After a year of testing, Microsoft has announced that it will provide support for third-party email services in the Outlook for Windows Preview version, beginning with Google’s Gmail. Microsoft plans to gradually support more third-party email service providers in the future.
Outlook for Windows, in this context, refers to Microsoft’s newly developed WebView-based application, which aims to replace the built-in Mail app in Windows 10. It is unrelated to the traditional desktop version of Outlook.
Starting this month, the WebView version of Outlook will be gradually rolled out to users, who will find the new app in the Start menu of Windows 10 and Windows 11.
This update brings support for Gmail, Google Calendar, and Google Contacts to Outlook, which were previously not available for synchronization in earlier versions of the Mail app.
Microsoft stated in a blog post:
“We will soon be adding support for Yahoo Mail and iCloud accounts, as well as IMAP protocol support. Our goal is to allow everyone to access their email on Windows 10 and Windows 11 – all within one application.”
With IMAP protocol support, Outlook will essentially be functional for most users, as the majority of email services support both POP3 and IMAP protocols. This means Microsoft will not need to provide additional support, and users can connect through the IMAP protocol.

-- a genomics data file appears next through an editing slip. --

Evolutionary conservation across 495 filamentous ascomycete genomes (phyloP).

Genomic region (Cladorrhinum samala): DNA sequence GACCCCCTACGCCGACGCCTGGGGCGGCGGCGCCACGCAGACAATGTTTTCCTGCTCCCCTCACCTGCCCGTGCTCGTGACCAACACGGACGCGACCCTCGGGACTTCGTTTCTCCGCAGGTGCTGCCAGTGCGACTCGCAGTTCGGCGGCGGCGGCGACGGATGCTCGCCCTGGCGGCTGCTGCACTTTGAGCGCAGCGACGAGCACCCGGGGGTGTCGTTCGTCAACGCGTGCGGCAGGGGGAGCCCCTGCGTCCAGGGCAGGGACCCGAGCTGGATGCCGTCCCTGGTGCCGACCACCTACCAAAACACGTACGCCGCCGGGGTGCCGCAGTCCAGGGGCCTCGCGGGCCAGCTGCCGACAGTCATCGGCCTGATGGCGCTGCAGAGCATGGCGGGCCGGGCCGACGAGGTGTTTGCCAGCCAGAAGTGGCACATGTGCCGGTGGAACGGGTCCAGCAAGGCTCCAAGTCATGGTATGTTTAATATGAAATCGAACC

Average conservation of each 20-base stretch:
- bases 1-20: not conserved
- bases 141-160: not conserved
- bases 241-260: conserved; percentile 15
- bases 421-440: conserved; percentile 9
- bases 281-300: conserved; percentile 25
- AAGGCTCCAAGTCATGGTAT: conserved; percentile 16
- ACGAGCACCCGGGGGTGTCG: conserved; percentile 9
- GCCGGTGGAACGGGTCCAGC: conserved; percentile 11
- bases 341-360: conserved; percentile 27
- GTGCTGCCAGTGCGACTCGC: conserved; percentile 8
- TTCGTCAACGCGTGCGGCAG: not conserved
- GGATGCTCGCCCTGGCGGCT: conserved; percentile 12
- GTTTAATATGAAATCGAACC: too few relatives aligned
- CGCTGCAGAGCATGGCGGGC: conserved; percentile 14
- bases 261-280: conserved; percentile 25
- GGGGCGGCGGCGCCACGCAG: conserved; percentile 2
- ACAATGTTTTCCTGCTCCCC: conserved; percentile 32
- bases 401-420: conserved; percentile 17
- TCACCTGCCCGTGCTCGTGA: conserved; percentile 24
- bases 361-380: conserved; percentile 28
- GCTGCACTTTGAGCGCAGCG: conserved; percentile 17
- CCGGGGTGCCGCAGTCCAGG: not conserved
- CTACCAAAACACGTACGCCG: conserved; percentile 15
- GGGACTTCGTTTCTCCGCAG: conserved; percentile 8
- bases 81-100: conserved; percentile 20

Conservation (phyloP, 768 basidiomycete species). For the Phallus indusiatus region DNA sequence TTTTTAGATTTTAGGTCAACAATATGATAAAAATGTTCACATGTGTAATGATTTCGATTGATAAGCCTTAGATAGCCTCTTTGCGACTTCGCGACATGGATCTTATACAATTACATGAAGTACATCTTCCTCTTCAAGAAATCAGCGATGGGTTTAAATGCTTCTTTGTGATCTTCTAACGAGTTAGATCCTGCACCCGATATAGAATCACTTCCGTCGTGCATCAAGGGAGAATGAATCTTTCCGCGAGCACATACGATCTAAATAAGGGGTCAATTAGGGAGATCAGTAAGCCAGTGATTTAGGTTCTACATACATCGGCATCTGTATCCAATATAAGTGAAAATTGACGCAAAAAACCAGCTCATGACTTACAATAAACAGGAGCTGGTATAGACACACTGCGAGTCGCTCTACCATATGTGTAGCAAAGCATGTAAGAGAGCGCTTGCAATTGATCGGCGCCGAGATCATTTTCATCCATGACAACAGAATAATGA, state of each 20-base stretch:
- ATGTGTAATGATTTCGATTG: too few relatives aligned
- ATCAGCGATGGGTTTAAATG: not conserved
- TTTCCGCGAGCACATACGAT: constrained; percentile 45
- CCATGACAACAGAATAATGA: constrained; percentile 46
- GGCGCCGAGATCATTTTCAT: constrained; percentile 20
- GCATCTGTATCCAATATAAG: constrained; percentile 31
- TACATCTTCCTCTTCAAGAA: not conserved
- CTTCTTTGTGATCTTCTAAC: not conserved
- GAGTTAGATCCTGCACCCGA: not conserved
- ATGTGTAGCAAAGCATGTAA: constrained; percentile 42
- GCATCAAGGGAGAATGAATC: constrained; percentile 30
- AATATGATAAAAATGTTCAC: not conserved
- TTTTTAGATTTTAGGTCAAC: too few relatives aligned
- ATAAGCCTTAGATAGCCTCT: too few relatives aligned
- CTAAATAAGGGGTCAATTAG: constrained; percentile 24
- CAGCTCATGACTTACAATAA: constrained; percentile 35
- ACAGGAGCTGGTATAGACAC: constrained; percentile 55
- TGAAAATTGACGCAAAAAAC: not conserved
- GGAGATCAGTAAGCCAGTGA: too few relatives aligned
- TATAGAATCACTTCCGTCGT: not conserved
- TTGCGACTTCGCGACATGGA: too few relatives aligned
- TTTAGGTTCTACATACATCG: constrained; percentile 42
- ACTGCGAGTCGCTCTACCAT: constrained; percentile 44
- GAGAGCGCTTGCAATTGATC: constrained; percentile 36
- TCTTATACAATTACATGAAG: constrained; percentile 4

Some upcoming features include:
- More visual options and personalization settings, allowing users to customize Outlook according to their preferences
- Additional color settings, enabling users to adjust text colors in Outlook, improve readability, and create attractive calendar interfaces
- Offline support: allowing users to view emails, manage contacts, and organize calendars without an internet connection
- Native support for ICS file types (calendar data exchange files used for importing and exporting)
Interested users can download the Outlook for Windows version here: https://ourl.co/msot
Initial reviews suggest that the interface is visually appealing. However, some users, who are long-time users of the Win32 version of Outlook, may need more time to adapt to the new Outlook for Windows version before deciding whether it can fully replace the traditional desktop version.